In civilizations advanced enough to travel between the stars, it is quite likely that machines have supplanted their biological creators, some scientists argue. Automatons – unlike animals – could withstand the hazards to living tissue and the strain on social fabrics posed by a long interstellar voyage. Furthermore, nonliving beings would not have to worry all that much about the environmental conditions at their destination – including whether the planet is hot or cold, bacteria-plagued or sterile, has oxygen in the air or is airless — machines would not care. (3/10)

Spaceships Like Shuttle a Big Mistake (Source: CRI)
Recognition, admiration and a noticeable feeling of regret are what people read from media reports concerning the final landing of the U.S. shuttle, Discovery, a legendary spaceship that will soon be decommissioned after 27 years of service. But not all feedback have been positive. In one case, the world's most-flown spaceship and the space program it represented have been called, "the biggest mistake in the U.S. space program that has cost the human race 40 years of progress." The remark comes from an expert.

"It is definitely the end of an era and an end we are happy to see come." Dr. Lee Valentine, executive vice president of Space Studies Institute, California, said. Valentine said the shuttle design was extremely expensive "political compromise" and can only be partly re-used, costing the human race 40 years of progress. (3/10)

Space Junk Could Completely Cut Off Our Access to Space (Source: Discovery)
It can be very easy for the untrained eye to assume that the occasional streaks seen whizzing through the night sky are natural meteors. However, it turns out that every year, approximately 200 kilograms (440 pounds) of man-made meteors plummet through the atmosphere and are most likely misidentified as natural pieces of space rock.

It's a worrying prospect, but with increasing levels of space junk, it's not just us down here on the surface that are at increasing risk of some of those pieces of junk actually hitting the ground (although the vast majority of space junk is tiny and burn up harmlessly in the atmosphere). Astronauts in orbit are incredibly vulnerable to the stuff and if unchecked, we may eventually become cut off from space by our own celestial equivalent of barbed wire. (3/10)

NASA Programs to Fight Space Junk Threat Under Review (Source:
To better meet the growing threat of space junk around Earth, the National Research Council is taking a close look at NASA's orbital debris programs to suggest improvements. The so-called emptiness of space is in fact far from empty, at least in the neighborhood surrounding Earth, which is becoming more and more crowded with functioning and defunct spacecraft. Naturally occurring small meteoroids, trash such as spent rocket stages, as well as debris created by collisions between satellites, adds to the mess.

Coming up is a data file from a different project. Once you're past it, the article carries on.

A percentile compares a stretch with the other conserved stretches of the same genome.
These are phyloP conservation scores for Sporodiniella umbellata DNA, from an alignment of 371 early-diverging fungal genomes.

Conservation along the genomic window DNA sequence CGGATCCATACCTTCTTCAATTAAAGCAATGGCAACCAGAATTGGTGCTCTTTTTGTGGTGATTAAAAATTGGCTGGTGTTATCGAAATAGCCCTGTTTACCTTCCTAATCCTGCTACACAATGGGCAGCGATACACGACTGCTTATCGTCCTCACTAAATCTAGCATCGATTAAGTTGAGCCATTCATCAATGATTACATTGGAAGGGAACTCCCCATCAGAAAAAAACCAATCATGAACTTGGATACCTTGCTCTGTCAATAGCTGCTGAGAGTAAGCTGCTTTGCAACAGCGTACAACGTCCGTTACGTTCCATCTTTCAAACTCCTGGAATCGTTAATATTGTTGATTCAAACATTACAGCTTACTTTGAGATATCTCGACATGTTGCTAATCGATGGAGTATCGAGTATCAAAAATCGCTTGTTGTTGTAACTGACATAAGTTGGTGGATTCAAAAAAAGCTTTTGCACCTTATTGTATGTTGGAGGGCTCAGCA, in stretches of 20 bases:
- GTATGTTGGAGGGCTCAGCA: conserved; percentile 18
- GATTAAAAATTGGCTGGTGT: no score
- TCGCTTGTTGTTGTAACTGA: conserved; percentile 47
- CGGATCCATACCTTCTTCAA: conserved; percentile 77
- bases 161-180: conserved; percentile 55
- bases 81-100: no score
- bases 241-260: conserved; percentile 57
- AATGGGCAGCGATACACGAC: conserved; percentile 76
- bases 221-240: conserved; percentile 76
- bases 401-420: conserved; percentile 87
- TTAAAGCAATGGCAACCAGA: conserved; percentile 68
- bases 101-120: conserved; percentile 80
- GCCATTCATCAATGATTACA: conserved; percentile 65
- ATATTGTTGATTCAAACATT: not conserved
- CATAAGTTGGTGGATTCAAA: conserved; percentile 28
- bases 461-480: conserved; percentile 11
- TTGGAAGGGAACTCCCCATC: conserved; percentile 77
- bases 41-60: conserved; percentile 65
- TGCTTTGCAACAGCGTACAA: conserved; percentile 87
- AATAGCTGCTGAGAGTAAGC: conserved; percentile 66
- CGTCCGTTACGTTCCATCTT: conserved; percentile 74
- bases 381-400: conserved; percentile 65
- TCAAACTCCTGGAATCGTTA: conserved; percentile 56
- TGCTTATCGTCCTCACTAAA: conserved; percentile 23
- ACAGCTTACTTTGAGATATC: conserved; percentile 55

The growing detritus poses a danger to all spacecraft orbiting Earth, including manned spaceships like the space shuttle and the International Space Station. So the NRC has established a special committee to review the steps NASA is taking to face the space junk threat. "It's a worldwide problem – everybody who does operations in space is creating debris," NASA's Gene Stansbery said. Stansbery is the program manager for NASA's Orbital Debris Program Office at the Johnson Space Center in Houston. (3/10)

Oops! Hopes for Alien Earth Go Poof (Source: MSNBC)
I should have known it was too good to be true: Last month, it looked as if a world known as KOI 326.01 was the best hope among the Kepler mission's 1,235 candidates to be a second Earth. It was thought to be a bit smaller than Earth, and even better, it was located in a "habitable zone." That's the area of space surrounding a star where water could plausibly exist in liquid form. Those two characteristics — smaller than Earth, and in the habitable zone — put KOI 326.01 in a class by itself.

No more, unfortunately. A fact-checker at Discover magazine, Mara Grunbaum, called up the Kepler team for more information about the planet, presumably because it was going to be featured in a future issue. Members of the team, including San Jose State University's Natalie Batalha, double-checked their figures and determined that the planet candidate is actually somewhat warmer and much larger than originally estimated.

That's the way it goes with these Kepler candidates: As more observations are gathered, checked and double-checked, the basic statistics for any particular candidate may need to be revised. And in some cases, the "candidate" may not exist at all. Instead, the supposed planetary detection may turn out to be merely the effect of two stars passing in front of each other. (3/10)